I have been working through some of the problems of the Tomiki Koryu Dai San kata lately. I will try to make Wilkinson Sensei (my internet kata enthusiast friend) happy and practice them more regularly. The Koryu Dai San is a large 2 person collection of techniques.
To be honest I am not always the biggest fan nor advocate of the rigid and overly structured kata system. There are hundreds of redundant techniques piled haphazardly together in this gargantuan system.
But not to keep my students from being exposed to the katas, we have been digesting various pieces from time to time. I am beginning to find a new relationship with the higher kata of the Tomiki system. They remind me of chess puzzles. In chess they have puzzles that are the last few moves of a game. They take the skills you have, and allow you to exercise them in a particular context. Thus, the theory might be that it exercises the mind to play effectively in more circumstances and with differing patterns. Ok I buy it. They may not be the meat and potatoes of the system, but they may be a useful game to play.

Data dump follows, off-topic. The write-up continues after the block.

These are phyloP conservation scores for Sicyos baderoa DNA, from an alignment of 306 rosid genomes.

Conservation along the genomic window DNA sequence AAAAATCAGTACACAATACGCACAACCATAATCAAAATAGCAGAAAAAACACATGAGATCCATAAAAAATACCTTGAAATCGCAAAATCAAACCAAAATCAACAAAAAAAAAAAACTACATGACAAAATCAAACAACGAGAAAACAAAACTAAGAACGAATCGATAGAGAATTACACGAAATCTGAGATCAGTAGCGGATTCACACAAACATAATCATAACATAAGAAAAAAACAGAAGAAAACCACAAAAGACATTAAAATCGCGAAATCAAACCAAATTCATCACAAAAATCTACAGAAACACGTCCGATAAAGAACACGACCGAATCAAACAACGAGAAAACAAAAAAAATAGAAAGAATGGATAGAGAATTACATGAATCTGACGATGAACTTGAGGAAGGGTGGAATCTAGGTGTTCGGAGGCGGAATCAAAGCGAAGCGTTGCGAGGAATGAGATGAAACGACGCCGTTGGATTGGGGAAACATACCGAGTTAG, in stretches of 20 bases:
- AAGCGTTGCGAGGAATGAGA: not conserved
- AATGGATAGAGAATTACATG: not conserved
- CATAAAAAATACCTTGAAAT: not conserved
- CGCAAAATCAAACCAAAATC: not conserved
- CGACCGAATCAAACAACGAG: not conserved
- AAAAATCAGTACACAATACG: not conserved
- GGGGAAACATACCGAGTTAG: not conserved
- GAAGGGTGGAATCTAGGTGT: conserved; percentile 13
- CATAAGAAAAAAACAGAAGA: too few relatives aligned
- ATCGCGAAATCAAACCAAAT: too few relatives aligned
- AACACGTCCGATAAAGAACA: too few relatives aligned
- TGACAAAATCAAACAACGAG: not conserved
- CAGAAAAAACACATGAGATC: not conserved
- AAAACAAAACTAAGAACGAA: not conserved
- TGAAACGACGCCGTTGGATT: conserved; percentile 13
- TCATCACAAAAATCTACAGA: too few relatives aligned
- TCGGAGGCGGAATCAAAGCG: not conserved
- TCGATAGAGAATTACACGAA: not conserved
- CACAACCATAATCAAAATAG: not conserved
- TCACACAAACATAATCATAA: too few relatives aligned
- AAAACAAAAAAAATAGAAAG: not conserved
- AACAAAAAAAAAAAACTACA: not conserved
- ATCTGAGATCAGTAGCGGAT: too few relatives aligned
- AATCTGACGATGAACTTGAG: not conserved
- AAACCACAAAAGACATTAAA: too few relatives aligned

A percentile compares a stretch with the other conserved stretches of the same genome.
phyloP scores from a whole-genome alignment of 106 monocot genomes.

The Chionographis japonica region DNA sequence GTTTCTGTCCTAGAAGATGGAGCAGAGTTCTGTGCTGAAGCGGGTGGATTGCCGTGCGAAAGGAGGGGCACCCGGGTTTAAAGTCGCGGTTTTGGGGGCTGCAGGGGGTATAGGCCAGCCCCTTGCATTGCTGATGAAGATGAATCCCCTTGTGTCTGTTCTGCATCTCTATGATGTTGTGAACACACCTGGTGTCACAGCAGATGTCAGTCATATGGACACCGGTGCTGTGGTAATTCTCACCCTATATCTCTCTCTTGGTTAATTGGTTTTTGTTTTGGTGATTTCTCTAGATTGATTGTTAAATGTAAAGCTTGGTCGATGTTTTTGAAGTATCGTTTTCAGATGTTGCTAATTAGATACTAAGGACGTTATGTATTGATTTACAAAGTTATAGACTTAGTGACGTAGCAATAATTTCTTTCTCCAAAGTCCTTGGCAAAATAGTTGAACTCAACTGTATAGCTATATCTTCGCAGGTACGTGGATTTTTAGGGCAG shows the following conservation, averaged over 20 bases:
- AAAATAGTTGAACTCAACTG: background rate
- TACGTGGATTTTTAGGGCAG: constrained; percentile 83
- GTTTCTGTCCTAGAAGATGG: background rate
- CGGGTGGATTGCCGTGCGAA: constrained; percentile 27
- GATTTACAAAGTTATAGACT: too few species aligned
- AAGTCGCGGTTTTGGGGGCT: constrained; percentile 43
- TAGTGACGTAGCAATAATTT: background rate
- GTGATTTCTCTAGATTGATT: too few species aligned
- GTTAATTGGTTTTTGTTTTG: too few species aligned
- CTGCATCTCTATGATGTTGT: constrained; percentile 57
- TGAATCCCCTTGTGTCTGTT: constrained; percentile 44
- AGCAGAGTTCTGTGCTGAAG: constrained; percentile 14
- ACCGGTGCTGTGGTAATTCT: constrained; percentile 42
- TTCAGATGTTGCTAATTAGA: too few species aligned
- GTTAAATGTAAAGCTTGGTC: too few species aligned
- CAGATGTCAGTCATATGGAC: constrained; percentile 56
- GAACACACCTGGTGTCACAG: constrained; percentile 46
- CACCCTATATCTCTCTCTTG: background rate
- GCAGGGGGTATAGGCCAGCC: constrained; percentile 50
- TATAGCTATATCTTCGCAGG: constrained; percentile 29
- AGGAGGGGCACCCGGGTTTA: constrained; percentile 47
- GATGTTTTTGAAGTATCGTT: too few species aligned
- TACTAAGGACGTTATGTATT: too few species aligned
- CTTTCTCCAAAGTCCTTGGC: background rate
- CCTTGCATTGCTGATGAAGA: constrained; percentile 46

To add one stipulation though, I do find that I change the techniques around my ideal of what aikido should be. , but I will fix all the bad ideas as I go. Isn't that the way it should be? (I can already hear the strict kata buffs groaning and gnashing their teeth.)
Kenichi Sawai: Taikiken. Meiji Jingu, Tokyo
6 hours ago